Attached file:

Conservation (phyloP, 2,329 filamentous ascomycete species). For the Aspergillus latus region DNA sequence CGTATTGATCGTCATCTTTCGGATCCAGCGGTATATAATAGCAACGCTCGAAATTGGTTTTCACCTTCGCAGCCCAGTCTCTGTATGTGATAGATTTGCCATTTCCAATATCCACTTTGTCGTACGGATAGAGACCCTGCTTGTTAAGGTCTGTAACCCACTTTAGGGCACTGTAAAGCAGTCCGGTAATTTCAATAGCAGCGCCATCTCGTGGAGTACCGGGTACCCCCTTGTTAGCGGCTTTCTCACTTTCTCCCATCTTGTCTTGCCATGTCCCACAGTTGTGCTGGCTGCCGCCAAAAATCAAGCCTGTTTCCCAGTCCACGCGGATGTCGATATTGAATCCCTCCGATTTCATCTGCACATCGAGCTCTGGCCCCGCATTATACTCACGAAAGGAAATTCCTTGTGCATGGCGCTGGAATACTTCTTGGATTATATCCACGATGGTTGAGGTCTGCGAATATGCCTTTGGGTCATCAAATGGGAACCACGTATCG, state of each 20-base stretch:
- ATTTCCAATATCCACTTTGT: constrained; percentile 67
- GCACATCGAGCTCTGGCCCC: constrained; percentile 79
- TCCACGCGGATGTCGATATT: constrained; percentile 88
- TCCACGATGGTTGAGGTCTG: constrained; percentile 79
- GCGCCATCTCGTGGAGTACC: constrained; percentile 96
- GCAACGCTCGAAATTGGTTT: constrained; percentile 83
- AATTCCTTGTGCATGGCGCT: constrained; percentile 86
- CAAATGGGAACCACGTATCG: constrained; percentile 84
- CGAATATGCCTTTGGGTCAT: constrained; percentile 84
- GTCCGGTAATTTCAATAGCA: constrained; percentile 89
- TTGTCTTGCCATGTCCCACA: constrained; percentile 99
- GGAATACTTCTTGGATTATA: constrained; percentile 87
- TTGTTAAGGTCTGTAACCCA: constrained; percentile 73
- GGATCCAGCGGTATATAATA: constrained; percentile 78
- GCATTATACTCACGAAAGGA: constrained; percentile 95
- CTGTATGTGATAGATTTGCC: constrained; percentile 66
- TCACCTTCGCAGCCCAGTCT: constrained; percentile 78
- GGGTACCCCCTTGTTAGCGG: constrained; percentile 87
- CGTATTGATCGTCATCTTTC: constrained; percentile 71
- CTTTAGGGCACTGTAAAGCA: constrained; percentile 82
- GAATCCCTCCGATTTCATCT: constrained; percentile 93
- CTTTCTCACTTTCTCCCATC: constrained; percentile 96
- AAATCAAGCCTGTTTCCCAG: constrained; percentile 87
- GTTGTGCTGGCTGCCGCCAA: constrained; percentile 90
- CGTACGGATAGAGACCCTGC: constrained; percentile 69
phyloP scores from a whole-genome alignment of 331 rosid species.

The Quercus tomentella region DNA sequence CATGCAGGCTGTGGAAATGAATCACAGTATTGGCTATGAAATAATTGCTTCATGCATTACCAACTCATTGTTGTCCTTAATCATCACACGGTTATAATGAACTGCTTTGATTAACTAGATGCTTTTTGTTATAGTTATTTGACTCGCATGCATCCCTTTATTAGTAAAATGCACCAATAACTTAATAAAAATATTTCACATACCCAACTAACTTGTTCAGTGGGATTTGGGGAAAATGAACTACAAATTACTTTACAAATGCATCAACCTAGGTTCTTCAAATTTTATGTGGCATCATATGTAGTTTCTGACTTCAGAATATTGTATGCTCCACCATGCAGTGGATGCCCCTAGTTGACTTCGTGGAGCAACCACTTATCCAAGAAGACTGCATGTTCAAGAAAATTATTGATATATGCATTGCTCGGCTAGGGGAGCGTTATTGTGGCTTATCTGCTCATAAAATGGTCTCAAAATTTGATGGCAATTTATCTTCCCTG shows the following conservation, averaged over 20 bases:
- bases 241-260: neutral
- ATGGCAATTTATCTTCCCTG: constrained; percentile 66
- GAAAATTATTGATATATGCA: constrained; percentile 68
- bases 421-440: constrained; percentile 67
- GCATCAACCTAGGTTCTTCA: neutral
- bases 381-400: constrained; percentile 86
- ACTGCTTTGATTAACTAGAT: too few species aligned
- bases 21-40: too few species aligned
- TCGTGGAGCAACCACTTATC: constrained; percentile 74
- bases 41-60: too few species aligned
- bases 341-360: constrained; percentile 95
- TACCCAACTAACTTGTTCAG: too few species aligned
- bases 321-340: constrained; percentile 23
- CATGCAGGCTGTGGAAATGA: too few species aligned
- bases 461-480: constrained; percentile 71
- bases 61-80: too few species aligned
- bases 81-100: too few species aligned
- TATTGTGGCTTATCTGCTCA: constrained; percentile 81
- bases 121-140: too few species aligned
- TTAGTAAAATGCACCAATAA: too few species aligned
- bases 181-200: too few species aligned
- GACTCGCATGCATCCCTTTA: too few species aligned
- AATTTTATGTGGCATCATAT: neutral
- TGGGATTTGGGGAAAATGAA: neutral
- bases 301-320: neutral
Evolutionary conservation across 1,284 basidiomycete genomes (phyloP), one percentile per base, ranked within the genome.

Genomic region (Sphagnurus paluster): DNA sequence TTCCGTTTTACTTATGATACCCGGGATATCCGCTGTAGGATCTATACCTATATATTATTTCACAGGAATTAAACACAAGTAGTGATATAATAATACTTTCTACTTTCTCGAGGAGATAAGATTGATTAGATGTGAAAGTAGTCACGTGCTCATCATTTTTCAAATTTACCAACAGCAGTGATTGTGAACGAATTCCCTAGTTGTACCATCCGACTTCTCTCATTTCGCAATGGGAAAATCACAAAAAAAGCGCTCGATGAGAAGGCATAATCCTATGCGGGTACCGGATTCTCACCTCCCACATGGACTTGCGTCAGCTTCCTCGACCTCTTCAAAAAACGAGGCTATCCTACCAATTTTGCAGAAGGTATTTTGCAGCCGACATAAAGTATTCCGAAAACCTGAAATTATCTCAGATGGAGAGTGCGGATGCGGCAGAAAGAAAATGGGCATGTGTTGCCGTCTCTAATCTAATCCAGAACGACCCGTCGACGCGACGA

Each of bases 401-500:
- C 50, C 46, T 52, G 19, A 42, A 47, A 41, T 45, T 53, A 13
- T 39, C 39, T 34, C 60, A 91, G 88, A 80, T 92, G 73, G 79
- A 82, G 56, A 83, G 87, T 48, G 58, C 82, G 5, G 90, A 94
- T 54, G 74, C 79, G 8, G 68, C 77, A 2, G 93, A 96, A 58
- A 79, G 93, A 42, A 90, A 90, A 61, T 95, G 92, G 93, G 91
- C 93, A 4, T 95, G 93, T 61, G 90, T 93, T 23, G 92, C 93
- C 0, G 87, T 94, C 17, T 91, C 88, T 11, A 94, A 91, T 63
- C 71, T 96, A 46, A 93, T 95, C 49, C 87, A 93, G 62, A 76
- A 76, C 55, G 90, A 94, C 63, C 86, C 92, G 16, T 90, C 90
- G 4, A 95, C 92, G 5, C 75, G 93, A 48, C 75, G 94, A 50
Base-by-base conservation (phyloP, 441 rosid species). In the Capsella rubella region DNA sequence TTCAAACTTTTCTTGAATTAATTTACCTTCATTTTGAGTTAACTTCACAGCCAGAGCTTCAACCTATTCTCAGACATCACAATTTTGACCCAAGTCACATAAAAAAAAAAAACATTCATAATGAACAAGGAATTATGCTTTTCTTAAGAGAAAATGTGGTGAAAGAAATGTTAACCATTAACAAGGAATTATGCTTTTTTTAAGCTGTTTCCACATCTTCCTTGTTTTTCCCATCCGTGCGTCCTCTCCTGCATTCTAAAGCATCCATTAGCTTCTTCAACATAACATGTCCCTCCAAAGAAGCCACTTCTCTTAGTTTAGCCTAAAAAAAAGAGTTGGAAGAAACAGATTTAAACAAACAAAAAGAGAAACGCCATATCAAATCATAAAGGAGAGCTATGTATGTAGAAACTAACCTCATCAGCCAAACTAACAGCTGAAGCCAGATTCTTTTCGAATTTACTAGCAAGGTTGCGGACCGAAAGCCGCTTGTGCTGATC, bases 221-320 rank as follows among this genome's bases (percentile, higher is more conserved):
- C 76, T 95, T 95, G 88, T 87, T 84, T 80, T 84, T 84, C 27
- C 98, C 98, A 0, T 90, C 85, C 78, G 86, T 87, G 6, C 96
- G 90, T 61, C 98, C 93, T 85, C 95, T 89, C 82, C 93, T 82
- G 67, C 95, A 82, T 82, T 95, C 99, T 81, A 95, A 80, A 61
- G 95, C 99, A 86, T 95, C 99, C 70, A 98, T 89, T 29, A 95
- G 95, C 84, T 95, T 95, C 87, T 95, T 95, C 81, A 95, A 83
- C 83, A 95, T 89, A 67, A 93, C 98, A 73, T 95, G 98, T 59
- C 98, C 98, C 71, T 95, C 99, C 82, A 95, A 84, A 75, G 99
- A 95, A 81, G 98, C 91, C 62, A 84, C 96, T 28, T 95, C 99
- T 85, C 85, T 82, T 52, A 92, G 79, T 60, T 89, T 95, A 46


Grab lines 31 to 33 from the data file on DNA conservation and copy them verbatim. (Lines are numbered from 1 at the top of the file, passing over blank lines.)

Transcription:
- GAAAATTATTGATATATGCA: constrained; percentile 68
- bases 421-440: constrained; percentile 67
- GCATCAACCTAGGTTCTTCA: neutral